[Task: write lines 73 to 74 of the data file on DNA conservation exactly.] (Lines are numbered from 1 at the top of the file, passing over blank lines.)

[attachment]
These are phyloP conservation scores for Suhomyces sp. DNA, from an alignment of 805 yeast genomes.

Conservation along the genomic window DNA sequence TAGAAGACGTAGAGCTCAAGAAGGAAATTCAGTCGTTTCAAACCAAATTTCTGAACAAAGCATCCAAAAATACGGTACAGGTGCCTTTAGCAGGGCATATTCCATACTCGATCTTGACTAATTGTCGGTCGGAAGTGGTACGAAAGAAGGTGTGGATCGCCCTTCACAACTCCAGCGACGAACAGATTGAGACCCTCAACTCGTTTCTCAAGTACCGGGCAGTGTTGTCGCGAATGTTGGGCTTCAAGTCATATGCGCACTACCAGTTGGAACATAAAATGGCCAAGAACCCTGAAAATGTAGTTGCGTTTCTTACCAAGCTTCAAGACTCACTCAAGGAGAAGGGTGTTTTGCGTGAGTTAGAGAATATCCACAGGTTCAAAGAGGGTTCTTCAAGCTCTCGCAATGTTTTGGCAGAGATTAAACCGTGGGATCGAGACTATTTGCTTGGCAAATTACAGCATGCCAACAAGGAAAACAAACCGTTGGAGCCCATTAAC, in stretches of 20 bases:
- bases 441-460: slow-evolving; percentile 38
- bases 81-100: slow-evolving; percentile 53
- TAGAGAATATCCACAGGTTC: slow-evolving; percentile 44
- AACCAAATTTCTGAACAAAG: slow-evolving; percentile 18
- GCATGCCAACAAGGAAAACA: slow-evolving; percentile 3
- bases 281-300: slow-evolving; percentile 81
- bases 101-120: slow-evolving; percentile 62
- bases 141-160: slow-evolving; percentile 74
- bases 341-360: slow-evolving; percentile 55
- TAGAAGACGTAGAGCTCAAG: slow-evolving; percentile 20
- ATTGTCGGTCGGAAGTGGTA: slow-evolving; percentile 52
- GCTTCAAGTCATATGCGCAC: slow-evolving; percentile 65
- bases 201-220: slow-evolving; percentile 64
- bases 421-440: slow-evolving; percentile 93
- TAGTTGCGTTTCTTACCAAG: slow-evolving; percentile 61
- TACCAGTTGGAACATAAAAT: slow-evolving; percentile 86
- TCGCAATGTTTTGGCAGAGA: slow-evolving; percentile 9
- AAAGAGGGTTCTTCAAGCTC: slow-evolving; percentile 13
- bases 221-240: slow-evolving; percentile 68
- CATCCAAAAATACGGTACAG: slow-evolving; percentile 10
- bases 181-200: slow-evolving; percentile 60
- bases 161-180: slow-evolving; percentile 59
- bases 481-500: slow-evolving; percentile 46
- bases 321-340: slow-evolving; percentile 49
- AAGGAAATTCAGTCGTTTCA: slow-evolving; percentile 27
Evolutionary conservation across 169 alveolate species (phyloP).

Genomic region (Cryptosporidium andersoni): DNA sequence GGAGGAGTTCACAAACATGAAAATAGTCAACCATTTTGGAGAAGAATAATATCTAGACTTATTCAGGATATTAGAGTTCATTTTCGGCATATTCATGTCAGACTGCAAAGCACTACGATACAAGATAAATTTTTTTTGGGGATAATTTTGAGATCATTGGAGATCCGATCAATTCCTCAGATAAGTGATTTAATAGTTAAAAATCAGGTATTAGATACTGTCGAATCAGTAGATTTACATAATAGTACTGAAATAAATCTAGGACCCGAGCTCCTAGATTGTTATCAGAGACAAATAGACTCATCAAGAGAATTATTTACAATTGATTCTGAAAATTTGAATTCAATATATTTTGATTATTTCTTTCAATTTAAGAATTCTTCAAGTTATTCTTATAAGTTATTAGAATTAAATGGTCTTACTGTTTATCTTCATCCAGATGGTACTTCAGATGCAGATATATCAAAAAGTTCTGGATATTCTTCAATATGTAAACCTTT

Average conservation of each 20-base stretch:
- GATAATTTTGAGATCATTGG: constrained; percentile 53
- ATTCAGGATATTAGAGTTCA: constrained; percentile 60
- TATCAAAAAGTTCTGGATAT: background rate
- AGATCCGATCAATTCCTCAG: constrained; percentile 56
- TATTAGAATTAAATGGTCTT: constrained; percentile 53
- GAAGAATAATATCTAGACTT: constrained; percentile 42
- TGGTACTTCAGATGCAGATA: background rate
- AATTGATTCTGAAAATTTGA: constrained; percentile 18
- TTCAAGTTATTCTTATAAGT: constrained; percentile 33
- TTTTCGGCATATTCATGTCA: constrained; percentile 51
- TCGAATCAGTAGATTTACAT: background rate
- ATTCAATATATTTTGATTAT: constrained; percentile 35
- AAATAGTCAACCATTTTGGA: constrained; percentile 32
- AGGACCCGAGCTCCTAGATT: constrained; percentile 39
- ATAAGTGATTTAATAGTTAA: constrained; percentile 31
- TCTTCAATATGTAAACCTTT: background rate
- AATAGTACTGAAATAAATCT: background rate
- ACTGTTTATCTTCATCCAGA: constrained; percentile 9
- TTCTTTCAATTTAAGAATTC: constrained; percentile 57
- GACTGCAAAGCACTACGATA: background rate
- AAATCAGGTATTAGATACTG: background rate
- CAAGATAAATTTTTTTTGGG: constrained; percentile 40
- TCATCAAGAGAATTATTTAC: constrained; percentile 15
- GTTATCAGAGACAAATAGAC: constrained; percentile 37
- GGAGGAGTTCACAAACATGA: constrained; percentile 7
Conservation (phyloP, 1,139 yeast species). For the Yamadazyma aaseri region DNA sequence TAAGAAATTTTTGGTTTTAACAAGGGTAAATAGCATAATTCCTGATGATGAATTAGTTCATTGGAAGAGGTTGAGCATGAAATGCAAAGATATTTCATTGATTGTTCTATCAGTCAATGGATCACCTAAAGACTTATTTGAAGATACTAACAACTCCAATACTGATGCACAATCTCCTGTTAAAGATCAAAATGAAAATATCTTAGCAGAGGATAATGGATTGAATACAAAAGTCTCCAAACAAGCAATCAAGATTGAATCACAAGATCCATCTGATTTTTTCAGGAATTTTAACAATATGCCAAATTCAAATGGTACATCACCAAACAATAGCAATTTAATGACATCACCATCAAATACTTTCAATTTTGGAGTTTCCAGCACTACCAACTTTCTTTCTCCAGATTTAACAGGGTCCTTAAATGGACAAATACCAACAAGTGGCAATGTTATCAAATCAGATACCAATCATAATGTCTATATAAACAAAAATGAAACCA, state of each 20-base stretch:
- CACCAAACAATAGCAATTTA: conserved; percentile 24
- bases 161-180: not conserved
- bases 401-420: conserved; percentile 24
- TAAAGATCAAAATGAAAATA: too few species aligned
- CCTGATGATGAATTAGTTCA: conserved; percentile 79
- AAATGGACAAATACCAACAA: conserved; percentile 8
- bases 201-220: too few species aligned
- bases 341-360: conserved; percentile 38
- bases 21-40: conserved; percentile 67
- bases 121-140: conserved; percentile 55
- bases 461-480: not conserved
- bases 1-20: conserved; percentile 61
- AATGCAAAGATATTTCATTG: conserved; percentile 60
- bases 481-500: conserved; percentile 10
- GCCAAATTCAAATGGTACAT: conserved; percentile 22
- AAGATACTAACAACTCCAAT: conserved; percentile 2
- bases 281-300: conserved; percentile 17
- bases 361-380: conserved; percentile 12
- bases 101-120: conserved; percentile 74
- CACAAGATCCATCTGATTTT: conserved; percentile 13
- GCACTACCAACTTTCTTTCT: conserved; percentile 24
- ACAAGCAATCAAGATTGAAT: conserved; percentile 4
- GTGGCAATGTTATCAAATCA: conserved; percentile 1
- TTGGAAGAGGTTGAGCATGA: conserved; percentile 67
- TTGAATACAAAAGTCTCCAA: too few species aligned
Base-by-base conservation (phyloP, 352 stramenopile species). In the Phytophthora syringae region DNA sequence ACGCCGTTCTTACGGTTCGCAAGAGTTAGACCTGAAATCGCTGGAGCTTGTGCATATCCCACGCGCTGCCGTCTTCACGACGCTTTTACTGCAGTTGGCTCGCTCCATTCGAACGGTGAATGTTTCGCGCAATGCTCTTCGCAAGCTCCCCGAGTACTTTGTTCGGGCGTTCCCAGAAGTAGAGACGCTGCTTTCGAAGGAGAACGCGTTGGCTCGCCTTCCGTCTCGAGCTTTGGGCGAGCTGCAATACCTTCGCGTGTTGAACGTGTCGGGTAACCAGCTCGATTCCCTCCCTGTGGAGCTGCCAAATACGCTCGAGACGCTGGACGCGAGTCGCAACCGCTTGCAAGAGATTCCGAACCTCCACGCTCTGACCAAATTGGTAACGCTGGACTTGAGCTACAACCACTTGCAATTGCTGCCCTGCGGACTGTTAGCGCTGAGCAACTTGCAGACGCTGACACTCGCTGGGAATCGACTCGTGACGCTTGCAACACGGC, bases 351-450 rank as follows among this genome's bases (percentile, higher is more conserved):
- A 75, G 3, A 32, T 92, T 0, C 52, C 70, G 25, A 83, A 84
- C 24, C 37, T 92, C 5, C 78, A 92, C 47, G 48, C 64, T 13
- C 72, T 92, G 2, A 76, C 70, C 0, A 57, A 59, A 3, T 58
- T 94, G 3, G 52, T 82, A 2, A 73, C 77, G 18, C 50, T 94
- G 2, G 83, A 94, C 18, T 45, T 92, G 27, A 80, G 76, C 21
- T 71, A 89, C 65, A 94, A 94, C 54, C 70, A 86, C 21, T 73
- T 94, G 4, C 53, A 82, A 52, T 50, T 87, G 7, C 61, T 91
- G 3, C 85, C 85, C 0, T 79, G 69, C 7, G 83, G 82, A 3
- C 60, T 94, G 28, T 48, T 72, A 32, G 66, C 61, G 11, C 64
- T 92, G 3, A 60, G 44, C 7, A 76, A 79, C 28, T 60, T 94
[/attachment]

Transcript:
- bases 281-300: conserved; percentile 17
- bases 361-380: conserved; percentile 12